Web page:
‘Several’ apply to be volunteer firefighters

While he wouldn’t reveal exactly how many individuals are vying for three positions with the local volunteer firefighting brigade, interim human resources manager Brian Hagarty said the town is “satisfied” with the number of applications received.
“We’re up to several,” Hagarty said Tuesday morning. “We now have enough applications to make a selection from.”
A week ago, Hagarty told the Times the town had received “not an overabundance, but a few” applications.
More hopefuls turned in their résumés prior to Friday afternoon’s deadline, he said.
Next week, Hagarty, Fire Chief Steve Richardson, and George Bell, the town’s community services manager, will meet to short-list applicants for interviews.
“We’ll collectively open the file and count the number of applications at that time,” Hagarty said, adding that “more people have applied than will be interviewed.”
The process of short-listing applicants, conducting interviews, and hiring the new employees will take about a week, noted Hagarty, adding the successful applicants will begin training immediately.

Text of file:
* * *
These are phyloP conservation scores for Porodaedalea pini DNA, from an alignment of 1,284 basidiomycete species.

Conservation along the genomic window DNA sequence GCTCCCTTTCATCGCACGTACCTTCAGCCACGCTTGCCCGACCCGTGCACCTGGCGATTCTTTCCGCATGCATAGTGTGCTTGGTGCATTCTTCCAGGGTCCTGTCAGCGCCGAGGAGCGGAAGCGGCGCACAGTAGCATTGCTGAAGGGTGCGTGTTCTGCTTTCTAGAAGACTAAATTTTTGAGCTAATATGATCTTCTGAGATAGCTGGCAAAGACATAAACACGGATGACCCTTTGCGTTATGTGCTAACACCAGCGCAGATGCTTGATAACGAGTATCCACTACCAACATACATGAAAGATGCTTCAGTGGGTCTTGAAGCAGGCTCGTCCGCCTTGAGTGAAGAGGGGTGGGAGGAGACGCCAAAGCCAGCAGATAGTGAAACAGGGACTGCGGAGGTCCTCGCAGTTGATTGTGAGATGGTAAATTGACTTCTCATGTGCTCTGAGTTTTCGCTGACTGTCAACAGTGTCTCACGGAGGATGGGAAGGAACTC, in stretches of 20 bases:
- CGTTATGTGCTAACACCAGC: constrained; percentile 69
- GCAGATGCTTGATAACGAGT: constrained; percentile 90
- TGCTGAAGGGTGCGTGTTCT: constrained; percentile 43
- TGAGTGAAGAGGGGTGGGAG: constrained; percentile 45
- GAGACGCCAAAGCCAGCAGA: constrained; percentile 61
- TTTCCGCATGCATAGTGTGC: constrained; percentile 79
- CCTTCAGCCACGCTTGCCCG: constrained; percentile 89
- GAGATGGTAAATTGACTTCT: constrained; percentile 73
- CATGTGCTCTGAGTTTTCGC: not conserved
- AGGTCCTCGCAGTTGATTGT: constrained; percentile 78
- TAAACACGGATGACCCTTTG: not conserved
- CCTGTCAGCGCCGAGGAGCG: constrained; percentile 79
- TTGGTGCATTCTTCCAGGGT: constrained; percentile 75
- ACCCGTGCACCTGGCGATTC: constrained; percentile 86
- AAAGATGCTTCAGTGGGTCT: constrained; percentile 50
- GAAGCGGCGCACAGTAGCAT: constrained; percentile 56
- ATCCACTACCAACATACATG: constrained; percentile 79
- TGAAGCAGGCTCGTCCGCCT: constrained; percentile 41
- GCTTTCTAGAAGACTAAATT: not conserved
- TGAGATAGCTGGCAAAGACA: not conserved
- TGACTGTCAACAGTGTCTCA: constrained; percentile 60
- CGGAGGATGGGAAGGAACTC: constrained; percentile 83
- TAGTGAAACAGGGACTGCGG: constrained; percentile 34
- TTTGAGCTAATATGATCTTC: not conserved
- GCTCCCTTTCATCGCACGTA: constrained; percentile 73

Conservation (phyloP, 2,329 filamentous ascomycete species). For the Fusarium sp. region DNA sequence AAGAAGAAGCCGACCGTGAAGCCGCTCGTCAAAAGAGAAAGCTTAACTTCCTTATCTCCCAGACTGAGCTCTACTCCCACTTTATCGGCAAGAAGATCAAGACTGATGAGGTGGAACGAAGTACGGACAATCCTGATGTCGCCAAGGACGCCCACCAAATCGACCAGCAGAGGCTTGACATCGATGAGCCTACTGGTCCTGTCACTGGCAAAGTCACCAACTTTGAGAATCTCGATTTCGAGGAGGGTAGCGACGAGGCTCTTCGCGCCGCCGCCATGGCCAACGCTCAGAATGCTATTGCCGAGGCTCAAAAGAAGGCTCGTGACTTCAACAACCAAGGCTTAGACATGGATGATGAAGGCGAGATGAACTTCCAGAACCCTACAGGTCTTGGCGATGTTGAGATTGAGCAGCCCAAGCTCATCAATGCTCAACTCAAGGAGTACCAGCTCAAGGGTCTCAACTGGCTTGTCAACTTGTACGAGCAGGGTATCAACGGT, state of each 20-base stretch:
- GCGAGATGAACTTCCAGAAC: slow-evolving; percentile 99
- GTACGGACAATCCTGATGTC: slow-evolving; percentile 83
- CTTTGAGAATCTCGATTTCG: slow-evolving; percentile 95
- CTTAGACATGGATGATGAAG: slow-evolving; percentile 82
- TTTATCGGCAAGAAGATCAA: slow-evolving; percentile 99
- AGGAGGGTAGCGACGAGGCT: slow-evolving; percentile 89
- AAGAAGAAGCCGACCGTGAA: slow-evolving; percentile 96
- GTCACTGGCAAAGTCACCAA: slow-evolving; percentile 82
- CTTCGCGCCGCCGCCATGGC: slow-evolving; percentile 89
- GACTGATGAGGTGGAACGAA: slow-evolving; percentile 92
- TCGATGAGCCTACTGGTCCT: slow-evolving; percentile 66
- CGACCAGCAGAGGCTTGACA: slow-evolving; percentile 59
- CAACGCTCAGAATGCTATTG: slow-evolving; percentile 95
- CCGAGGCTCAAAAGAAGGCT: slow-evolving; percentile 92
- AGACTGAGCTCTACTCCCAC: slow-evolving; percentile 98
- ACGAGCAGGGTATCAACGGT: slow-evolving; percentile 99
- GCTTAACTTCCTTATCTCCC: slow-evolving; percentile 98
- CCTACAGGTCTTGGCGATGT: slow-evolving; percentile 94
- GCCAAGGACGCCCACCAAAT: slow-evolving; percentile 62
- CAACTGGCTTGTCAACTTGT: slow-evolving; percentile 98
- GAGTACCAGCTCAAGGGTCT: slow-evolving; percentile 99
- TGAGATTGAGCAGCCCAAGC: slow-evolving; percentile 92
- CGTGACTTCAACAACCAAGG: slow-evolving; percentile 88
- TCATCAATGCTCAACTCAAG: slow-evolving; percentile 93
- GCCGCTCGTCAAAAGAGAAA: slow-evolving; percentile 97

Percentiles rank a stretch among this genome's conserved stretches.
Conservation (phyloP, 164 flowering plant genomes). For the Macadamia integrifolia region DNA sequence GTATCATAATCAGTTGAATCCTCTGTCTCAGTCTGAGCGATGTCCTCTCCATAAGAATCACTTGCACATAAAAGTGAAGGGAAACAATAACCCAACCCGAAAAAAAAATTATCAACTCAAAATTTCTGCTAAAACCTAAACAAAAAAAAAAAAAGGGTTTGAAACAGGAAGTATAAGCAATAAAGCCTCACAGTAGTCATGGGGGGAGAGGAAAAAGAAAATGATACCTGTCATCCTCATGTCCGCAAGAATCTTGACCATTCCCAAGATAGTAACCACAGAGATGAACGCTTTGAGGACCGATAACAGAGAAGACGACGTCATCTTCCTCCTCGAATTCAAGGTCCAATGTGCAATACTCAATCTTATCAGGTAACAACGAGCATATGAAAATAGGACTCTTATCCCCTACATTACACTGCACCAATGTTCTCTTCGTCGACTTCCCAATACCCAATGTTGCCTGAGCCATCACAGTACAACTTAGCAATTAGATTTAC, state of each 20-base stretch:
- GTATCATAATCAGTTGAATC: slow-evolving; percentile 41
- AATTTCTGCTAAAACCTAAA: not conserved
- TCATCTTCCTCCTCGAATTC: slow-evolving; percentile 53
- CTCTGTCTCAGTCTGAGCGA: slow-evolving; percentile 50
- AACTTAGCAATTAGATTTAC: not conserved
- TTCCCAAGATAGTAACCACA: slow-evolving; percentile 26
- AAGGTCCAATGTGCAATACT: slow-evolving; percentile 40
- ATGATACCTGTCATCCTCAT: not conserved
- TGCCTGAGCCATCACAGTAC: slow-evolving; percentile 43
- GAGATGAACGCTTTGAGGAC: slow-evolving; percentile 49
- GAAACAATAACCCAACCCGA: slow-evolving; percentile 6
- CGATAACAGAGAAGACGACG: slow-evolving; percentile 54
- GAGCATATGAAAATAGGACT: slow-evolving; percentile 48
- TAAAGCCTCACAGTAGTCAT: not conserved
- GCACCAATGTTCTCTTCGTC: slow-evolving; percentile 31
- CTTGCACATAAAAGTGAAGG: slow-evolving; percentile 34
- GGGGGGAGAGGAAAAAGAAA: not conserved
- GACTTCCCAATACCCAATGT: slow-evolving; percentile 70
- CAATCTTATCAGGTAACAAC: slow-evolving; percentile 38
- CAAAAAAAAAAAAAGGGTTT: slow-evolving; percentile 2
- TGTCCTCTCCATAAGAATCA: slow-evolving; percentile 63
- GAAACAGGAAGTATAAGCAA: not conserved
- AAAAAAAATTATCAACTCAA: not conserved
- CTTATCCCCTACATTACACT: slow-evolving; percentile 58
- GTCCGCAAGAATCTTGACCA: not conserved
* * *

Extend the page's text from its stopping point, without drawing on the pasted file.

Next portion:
As the human resources manager, Hagarty said he wouldn’t reveal how many people had applied for any job opening and the spots on the volunteer firefighting brigade are no exception.
“I wouldn’t divulge that to a co-worker even because it is a sensitive issue as to how many people have applied, or who has applied,” Hagarty said. “We take the application process fairly sensitively.”
After deciding not to fill a full-time firefighting position left vacant by a retirement in March, council directed Chief Richardson to bolster the local volunteer brigade.
The fire department currently has a complement of 20 volunteer firefighters, but that number soon will become 23.
In early July, Chief Richardson told the Times that all applicants for the openings must undergo a thorough process, including an interview, a written aptitude test, a physical agility test, and a police background check.
He added volunteers who make it through the interview and testing also can expect between 100 and 120 hours of training ahead of them before they even get their pagers.